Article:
And even with all the stares and snickering, I still kept smiling and stayed out of people’s way. I kept my complaints to myself for a month, so I felt like I had given them plenty of time.
In actuality, people became increasingly rude. Some co-workers would literally stop walking so that they could look me up-and-down and, with their eyes, let me know how sick I made them, not even hiding it anymore.
I went out of my way to make people feel comfortable to no avail. When I had to use the restroom, I walked all the way down the hall to use the one that was infrequently occupied. My HR manager told me that I’d be using the women’s restroom since it aligned with my gender identity, but I still felt guilty for potentially putting other women in an uncomfortable situation.
My fears were soon realized when a woman entered the restroom while I was washing my hands. She looked at me angrily and stormed out of the restroom. I found out later that she had complained to HR about me. She was livid that I was in there. HR couldn’t punish me since I was legally in the right, but it was just another place I felt unwelcome.
One day, I saw two employees from a different department pointing at me and snickering. The mistreatment had gone on for over a month, and I finally broke down and started crying at my cubicle. I couldn’t stop.
I went to HR with the complaints I’d had for the past month. The HR manager was on my side, but she told me she needed me to name specific incidents and people, otherwise, there was nothing she could do. I wish there was an undeniable moment where I was mistreated, but the entire culture was toxic, not an individual person.
HR was working behind-the-scenes to be as accommodating as they can for me, but they were also at the mercy of this conservative corporation. Even though I was protected under the law, that didn’t stop my co-workers from creating an intolerably hostile work environment.
I told my HR manager that they needed some sensitivity training and needed to create some guidelines for the future. It’s going to take years of jumping through hoops with lawyers and bureaucracy, but she told me she’d try her best to make the future better, and I believe her. I’m just glad that I could help start the process.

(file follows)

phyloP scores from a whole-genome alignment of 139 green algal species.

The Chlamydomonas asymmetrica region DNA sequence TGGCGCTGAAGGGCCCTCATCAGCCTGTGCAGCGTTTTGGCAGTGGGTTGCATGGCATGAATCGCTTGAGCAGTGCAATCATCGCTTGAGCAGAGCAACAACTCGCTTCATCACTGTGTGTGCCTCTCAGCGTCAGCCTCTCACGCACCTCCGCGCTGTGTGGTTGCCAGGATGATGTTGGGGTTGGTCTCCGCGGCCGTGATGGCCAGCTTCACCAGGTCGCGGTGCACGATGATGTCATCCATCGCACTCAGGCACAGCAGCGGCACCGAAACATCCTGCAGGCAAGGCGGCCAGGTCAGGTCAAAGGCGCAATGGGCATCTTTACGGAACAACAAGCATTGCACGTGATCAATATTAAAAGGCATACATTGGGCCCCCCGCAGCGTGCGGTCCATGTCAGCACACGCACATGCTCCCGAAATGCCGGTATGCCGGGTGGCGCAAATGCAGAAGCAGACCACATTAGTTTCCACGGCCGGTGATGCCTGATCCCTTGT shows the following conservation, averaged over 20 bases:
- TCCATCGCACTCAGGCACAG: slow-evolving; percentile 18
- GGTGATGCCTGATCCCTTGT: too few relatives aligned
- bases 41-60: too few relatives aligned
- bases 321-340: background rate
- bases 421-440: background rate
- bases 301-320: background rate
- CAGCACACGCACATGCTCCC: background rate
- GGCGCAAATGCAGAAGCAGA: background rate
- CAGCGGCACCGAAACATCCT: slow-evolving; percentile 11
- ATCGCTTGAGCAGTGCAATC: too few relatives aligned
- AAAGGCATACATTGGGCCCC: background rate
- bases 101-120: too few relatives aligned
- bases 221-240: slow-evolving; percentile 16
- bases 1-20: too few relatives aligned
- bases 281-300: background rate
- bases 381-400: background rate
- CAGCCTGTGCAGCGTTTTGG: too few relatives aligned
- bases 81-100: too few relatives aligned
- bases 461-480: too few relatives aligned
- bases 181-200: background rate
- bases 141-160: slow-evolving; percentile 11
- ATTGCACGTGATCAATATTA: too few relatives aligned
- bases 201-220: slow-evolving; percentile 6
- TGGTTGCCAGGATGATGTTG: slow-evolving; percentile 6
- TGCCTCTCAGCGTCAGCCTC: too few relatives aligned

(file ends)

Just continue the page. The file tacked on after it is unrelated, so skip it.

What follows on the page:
One particular incident finally broke me, which, at that point, didn’t take much. I was walking several feet behind a co-worker, and when he opened the door, he didn’t hold it open for me, and in fact, let the door slam in my face. Deliberately. It was another instance of plausible deniability. I couldn’t prove that he let the door slam on my face, but it was clear to me that he did.
Shortly after that incident, I went up to my supervisor and handed in my work badge. “I’m sorry, I can’t do this anymore. I quit,” I told her.
After I resigned, I emailed my supervisor the name of the man who glared at me and filed a list of complaints about harassment even though I’m unsure that anything could even be done about it.
I have to say that there were actually some rare but nice moments during my transition. Several women went out of their ways to thank me for being myself in such a chauvinistic environment. They felt like exposure to me would make the culture less sexist in the long-run. Several women also went out of their ways to make small-talk with me when I was in the restroom to make me feel safe, welcome, and comfortable. The janitor and I formed a really nice friendship by bonding over how mistreated we were by similar people. But even though I cherish those positive moments, the sad reality is that the bad far outweighs the good.
I wish I could tell you that this is a story of triumph and overcoming the odds, but it’s not. I gave up because it was too hard.
Right before I walked out of the company, my supervisor asked, “Is there anything I can do to help you?”
But there was nothing she could do. It was too late for me. I just hope I can make it easier for the next person that comes out.